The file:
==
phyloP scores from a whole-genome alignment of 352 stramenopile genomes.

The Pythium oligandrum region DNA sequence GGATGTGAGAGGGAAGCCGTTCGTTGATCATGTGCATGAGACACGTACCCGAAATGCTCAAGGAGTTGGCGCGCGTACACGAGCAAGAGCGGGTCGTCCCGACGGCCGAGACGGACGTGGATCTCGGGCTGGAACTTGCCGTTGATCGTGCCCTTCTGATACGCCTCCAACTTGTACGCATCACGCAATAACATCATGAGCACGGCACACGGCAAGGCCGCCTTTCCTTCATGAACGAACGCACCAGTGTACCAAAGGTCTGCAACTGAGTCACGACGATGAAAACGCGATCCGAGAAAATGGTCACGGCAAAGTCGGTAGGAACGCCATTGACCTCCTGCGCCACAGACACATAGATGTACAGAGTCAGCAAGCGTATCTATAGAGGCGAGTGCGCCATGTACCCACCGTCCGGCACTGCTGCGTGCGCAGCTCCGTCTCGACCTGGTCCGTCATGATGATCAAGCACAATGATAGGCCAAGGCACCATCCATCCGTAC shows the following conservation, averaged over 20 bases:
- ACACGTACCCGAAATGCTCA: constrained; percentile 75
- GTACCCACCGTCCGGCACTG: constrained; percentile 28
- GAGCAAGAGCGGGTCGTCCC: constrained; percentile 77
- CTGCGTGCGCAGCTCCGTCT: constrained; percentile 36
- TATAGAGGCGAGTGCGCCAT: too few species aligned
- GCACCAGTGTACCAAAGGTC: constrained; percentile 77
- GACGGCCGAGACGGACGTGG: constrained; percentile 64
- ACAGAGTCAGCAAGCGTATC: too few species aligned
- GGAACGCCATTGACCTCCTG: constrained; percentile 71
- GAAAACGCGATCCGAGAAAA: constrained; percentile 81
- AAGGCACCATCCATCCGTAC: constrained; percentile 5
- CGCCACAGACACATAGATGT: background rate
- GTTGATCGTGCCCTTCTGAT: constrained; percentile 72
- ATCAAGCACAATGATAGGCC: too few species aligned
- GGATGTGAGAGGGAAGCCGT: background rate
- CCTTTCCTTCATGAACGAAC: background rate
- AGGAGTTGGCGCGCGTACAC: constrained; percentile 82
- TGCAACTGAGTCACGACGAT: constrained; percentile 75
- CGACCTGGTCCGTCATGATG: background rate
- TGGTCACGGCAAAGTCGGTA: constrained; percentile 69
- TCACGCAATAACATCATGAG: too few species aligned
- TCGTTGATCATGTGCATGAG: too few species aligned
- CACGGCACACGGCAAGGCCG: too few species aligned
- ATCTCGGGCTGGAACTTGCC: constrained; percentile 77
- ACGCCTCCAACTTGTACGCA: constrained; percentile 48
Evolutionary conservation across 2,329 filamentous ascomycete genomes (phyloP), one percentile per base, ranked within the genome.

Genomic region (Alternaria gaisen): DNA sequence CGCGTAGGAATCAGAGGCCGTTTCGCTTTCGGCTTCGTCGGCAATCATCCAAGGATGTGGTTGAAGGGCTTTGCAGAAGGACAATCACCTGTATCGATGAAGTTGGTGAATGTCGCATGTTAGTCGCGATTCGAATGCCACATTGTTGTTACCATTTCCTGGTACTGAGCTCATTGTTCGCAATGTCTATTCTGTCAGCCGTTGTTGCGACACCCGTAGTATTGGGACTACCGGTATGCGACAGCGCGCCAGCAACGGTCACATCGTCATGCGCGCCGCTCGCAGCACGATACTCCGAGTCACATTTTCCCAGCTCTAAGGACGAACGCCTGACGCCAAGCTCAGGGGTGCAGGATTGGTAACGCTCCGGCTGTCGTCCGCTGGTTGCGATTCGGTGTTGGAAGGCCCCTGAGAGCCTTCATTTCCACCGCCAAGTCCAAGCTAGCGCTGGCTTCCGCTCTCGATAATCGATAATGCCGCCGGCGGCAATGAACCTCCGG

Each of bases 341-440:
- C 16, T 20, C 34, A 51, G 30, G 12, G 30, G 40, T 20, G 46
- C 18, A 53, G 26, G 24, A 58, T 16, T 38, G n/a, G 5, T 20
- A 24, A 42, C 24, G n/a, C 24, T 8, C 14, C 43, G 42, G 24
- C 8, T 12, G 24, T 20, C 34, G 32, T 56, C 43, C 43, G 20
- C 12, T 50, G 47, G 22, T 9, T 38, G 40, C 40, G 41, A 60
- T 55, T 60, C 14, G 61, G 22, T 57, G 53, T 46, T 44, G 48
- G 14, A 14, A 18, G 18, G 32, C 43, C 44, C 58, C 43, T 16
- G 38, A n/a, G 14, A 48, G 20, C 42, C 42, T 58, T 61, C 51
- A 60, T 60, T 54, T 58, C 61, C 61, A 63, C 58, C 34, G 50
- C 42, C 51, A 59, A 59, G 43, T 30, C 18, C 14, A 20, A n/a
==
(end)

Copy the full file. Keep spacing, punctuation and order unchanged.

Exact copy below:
phyloP scores from a whole-genome alignment of 352 stramenopile genomes.

The Pythium oligandrum region DNA sequence GGATGTGAGAGGGAAGCCGTTCGTTGATCATGTGCATGAGACACGTACCCGAAATGCTCAAGGAGTTGGCGCGCGTACACGAGCAAGAGCGGGTCGTCCCGACGGCCGAGACGGACGTGGATCTCGGGCTGGAACTTGCCGTTGATCGTGCCCTTCTGATACGCCTCCAACTTGTACGCATCACGCAATAACATCATGAGCACGGCACACGGCAAGGCCGCCTTTCCTTCATGAACGAACGCACCAGTGTACCAAAGGTCTGCAACTGAGTCACGACGATGAAAACGCGATCCGAGAAAATGGTCACGGCAAAGTCGGTAGGAACGCCATTGACCTCCTGCGCCACAGACACATAGATGTACAGAGTCAGCAAGCGTATCTATAGAGGCGAGTGCGCCATGTACCCACCGTCCGGCACTGCTGCGTGCGCAGCTCCGTCTCGACCTGGTCCGTCATGATGATCAAGCACAATGATAGGCCAAGGCACCATCCATCCGTAC shows the following conservation, averaged over 20 bases:
- ACACGTACCCGAAATGCTCA: constrained; percentile 75
- GTACCCACCGTCCGGCACTG: constrained; percentile 28
- GAGCAAGAGCGGGTCGTCCC: constrained; percentile 77
- CTGCGTGCGCAGCTCCGTCT: constrained; percentile 36
- TATAGAGGCGAGTGCGCCAT: too few species aligned
- GCACCAGTGTACCAAAGGTC: constrained; percentile 77
- GACGGCCGAGACGGACGTGG: constrained; percentile 64
- ACAGAGTCAGCAAGCGTATC: too few species aligned
- GGAACGCCATTGACCTCCTG: constrained; percentile 71
- GAAAACGCGATCCGAGAAAA: constrained; percentile 81
- AAGGCACCATCCATCCGTAC: constrained; percentile 5
- CGCCACAGACACATAGATGT: background rate
- GTTGATCGTGCCCTTCTGAT: constrained; percentile 72
- ATCAAGCACAATGATAGGCC: too few species aligned
- GGATGTGAGAGGGAAGCCGT: background rate
- CCTTTCCTTCATGAACGAAC: background rate
- AGGAGTTGGCGCGCGTACAC: constrained; percentile 82
- TGCAACTGAGTCACGACGAT: constrained; percentile 75
- CGACCTGGTCCGTCATGATG: background rate
- TGGTCACGGCAAAGTCGGTA: constrained; percentile 69
- TCACGCAATAACATCATGAG: too few species aligned
- TCGTTGATCATGTGCATGAG: too few species aligned
- CACGGCACACGGCAAGGCCG: too few species aligned
- ATCTCGGGCTGGAACTTGCC: constrained; percentile 77
- ACGCCTCCAACTTGTACGCA: constrained; percentile 48
Evolutionary conservation across 2,329 filamentous ascomycete genomes (phyloP), one percentile per base, ranked within the genome.

Genomic region (Alternaria gaisen): DNA sequence CGCGTAGGAATCAGAGGCCGTTTCGCTTTCGGCTTCGTCGGCAATCATCCAAGGATGTGGTTGAAGGGCTTTGCAGAAGGACAATCACCTGTATCGATGAAGTTGGTGAATGTCGCATGTTAGTCGCGATTCGAATGCCACATTGTTGTTACCATTTCCTGGTACTGAGCTCATTGTTCGCAATGTCTATTCTGTCAGCCGTTGTTGCGACACCCGTAGTATTGGGACTACCGGTATGCGACAGCGCGCCAGCAACGGTCACATCGTCATGCGCGCCGCTCGCAGCACGATACTCCGAGTCACATTTTCCCAGCTCTAAGGACGAACGCCTGACGCCAAGCTCAGGGGTGCAGGATTGGTAACGCTCCGGCTGTCGTCCGCTGGTTGCGATTCGGTGTTGGAAGGCCCCTGAGAGCCTTCATTTCCACCGCCAAGTCCAAGCTAGCGCTGGCTTCCGCTCTCGATAATCGATAATGCCGCCGGCGGCAATGAACCTCCGG

Each of bases 341-440:
- C 16, T 20, C 34, A 51, G 30, G 12, G 30, G 40, T 20, G 46
- C 18, A 53, G 26, G 24, A 58, T 16, T 38, G n/a, G 5, T 20
- A 24, A 42, C 24, G n/a, C 24, T 8, C 14, C 43, G 42, G 24
- C 8, T 12, G 24, T 20, C 34, G 32, T 56, C 43, C 43, G 20
- C 12, T 50, G 47, G 22, T 9, T 38, G 40, C 40, G 41, A 60
- T 55, T 60, C 14, G 61, G 22, T 57, G 53, T 46, T 44, G 48
- G 14, A 14, A 18, G 18, G 32, C 43, C 44, C 58, C 43, T 16
- G 38, A n/a, G 14, A 48, G 20, C 42, C 42, T 58, T 61, C 51
- A 60, T 60, T 54, T 58, C 61, C 61, A 63, C 58, C 34, G 50
- C 42, C 51, A 59, A 59, G 43, T 30, C 18, C 14, A 20, A n/a